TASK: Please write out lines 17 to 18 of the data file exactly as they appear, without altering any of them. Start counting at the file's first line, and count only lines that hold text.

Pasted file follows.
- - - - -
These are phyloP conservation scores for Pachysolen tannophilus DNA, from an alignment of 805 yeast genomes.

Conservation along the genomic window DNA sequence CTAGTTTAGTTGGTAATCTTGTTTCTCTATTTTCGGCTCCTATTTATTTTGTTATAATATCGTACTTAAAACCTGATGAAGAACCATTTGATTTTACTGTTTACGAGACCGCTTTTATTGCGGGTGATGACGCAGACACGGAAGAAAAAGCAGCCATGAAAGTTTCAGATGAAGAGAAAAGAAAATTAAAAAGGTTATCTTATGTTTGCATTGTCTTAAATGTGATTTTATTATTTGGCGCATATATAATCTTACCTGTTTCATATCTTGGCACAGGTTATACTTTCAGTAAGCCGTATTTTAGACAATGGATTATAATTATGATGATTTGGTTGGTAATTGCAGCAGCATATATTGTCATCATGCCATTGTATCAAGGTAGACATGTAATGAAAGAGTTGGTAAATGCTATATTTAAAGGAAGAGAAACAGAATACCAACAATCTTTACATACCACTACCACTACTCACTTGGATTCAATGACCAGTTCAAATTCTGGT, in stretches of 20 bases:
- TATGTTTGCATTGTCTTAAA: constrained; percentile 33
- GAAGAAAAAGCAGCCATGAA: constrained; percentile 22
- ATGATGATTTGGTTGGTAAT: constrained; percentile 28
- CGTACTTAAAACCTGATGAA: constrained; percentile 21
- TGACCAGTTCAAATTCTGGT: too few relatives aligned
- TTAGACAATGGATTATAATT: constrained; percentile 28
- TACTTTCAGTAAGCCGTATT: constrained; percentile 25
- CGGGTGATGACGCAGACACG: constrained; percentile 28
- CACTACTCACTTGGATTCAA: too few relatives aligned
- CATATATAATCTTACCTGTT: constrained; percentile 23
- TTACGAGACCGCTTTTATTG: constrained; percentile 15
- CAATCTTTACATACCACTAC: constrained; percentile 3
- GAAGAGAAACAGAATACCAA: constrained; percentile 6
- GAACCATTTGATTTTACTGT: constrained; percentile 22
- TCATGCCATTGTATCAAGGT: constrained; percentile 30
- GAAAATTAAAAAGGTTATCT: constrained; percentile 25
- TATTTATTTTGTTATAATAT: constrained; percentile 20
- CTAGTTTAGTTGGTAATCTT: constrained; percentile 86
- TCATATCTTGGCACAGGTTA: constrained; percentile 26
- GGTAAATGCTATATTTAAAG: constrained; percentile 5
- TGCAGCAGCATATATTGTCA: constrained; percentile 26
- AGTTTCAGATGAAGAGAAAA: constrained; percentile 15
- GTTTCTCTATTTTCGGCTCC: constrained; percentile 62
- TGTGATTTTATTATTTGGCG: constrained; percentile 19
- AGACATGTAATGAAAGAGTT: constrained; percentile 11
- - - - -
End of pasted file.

- TCATGCCATTGTATCAAGGT: constrained; percentile 30
- GAAAATTAAAAAGGTTATCT: constrained; percentile 25